Despite a pledge by President Evariste Ndayishimiye to address the situation in the country after years of violent repression, crimes including arbitrary detention and execution, torture and intimidation, have not stopped, according to the UN Commission of Inquiry on Burundi.

“Not only have grave human rights violations continued to occur, but in some respects the situation has deteriorated”, since President Ndayishimiye’s took office in June last year, Commission chair Doudou Diene told journalists in Geneva.

These abuses happened against a backdrop of “multiple armed attacks” by opponents of the Government since August 2020, Mr. Diene explained.

“While seeking persons allegedly involved in the armed attacks or collaborating with rebel groups, the security forces targeted mainly members from the main opposition party, the National Congress for Liberty (CNL), former members of the Tutsi-dominated Burundian Armed Forces (ex-FAB), returnees and some of their family members. Some were executed, others disappeared or were tortured while detained arbitrarily.”

Dire situation

The Commission noted that although the level of political violence in the Great Lakes nation decreased immediately after the 2020 elections – and with the country appearing to be “on the road to normalization” – the human rights situation remains “dire”.

The national poll was held after the death of President Pierre Nkurunziza, whose decision to stand for a controversial third term in 2015 sparked major protests and mass displacement, and ultimately the establishment of the Commission of Inquiry by the Human Rights Council, in 2016.

The political climate today is “highly intolerant of dissent”, the Commissioners maintained in their fifth and final report to the Human Rights Council, highlighting how members of opposition parties – notably the CNL – have been targeted, in particular since June 2021.

Imbonerakure impunity

Many security officers and others linked to the ruling party, the CNDD-FDD, continued to go unpunished for their crimes, they added, pointing to agents of the National Intelligence Service (SNR), police officers – including from the Mobile Rapid Intervention Groups (GMIR) – and the Imbonerakure youth-league, whose brutality has been documented in previous Commission of Inquiry reports.

Individuals belonging to these groups are “the main perpetrators of those violations, some of which could amount to crimes against humanity”, the Commission of Inquiry report said. “They continue to enjoy widespread impunity for their actions, as has been the case since 2015.”

Justice reforms lacking

Highlighting the lack of promised structural reforms to promote accountability in the country, Commissioner Françoise Hampson said that the “rule of law in Burundi continues to erode, despite the stated intention of President Ndayishimiye to restore it”.

In common with the Commission’s previous findings, Ms. Hampson noted how testimonies gathered for its latest report pointed to an organized campaign “against those elements of the civilian population that were seen as or thought to be hostile to the government in power” – a potential crime against humanity. “Some of the violations that this year’s report detail, seem to be a continuation of that policy,” she added.

In Burundi, the judicial system could not be relied upon “to curb or remedy human rights violations”, Ms. Hampson continued, warning that the newly elected Government “has only been strengthening its control over the judiciary”.

For the past five years, the Commission of Inquiry on Burundi has documented, monitored and reported alleged human rights violations in Burundi.

It has conducted more than 1,770 interviews, including remotely, in the Democratic Republic of the Congo (DRC), Rwanda, Tanzania, Uganda, as well as Burundi.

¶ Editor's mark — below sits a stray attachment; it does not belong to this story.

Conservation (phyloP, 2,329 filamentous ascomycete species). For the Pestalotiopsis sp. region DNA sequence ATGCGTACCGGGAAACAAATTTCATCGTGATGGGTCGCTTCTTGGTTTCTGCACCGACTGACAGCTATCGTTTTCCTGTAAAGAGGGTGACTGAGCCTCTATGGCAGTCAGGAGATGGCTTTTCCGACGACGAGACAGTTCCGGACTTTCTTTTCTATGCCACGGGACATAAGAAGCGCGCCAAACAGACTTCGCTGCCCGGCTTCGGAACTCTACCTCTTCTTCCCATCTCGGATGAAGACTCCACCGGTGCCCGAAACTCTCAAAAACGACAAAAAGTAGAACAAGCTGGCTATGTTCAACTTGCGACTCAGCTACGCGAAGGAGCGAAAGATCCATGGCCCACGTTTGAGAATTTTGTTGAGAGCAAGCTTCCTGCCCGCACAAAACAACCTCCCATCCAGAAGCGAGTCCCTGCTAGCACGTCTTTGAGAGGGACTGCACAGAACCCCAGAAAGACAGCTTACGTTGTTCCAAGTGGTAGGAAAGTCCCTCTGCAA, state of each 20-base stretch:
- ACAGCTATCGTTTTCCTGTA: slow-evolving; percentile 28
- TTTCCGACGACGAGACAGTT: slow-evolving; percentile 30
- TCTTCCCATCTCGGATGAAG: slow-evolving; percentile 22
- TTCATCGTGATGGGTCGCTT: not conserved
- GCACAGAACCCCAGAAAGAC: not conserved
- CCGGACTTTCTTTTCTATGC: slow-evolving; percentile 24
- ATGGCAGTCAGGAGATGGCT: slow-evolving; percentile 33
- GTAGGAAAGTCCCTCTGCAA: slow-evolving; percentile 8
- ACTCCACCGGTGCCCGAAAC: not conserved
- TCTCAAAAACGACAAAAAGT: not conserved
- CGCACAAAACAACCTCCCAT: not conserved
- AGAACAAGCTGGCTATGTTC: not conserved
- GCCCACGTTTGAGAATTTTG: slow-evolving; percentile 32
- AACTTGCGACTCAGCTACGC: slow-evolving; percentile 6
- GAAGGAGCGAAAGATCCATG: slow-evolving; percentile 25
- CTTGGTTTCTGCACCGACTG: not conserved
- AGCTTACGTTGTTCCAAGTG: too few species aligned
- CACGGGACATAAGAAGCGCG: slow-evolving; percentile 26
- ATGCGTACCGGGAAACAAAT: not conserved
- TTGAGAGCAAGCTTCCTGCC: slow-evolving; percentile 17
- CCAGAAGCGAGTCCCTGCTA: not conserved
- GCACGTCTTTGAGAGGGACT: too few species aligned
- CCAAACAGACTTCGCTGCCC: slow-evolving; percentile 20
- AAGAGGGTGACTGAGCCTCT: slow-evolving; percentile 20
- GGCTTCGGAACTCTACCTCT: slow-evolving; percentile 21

The Commission is scheduled to present its report to the Human Rights Council on 23 September, 2021.

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Development

Women in Albania to Gain Greater Access to Global Digital Jobs Market

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“Digital Jobs Albania” is a new World Bank initiative that will help women in Albania gain better access to online work opportunities and connect with the global economy. The initiative will provide intensive 3-month training in digital skills for women aged 16-35 years, empowering them to access online freelancer job opportunities in graphic design, web development and digital marketing.

The emergence of online freelancer job markets is creating new opportunities for Albanians to connect with the global economy. Websites such as Upwork, Fiverr and People Per Hour allow Albanians with the right skills to access online project work commissioned by companies and individuals anywhere in the world, while staying in their local communities.

Women in particular stand to gain. The female labor force participation in Albania is still 14.6 percentage points lower than for males. The gender pay gap remains 6.6 percent, according to 2020 data from the Albanian National Statistical Authority (INSTAT). The emerging online freelancing work model can play an important role in narrowing these gaps. Flexible work hours and the ability to work from home can help more women with the right skills stay in the labor market and gain financial independence.

The Digital Jobs Albania initiative, implemented in partnership with the Government of Albania, Coderstrust (an international digital skills training provider), and EuroPartners Development (a local consulting company), will provide an online training program to equip selected participants with in-demand technical skills. It will also provide mentorship to participants and help them develop the soft skills needed to successfully compete for project work on online freelancer websites. 

“This initiative offers an exciting new opportunity for Albanian women to acquire digital skills and join the online economy – a blueprint to inspire future projects in this space,” says Emanuel Salinas, World Bank Country Manager for Albania. “No one can afford to be left behind in the ongoing digital transformation.”

The initiative is part of broader ongoing World Bank engagement in Albania to help the country leverage the economic opportunities associated with digital trade in goods and services.

“Albania has recognized the importance of digital markets as an opportunity for economic development. We have mobilized a team from across the World Bank to support this effort, through this new initiative and others in the future,” says Christoph Ungerer, the World Bank task team leader for the Albania Digital Trade Project.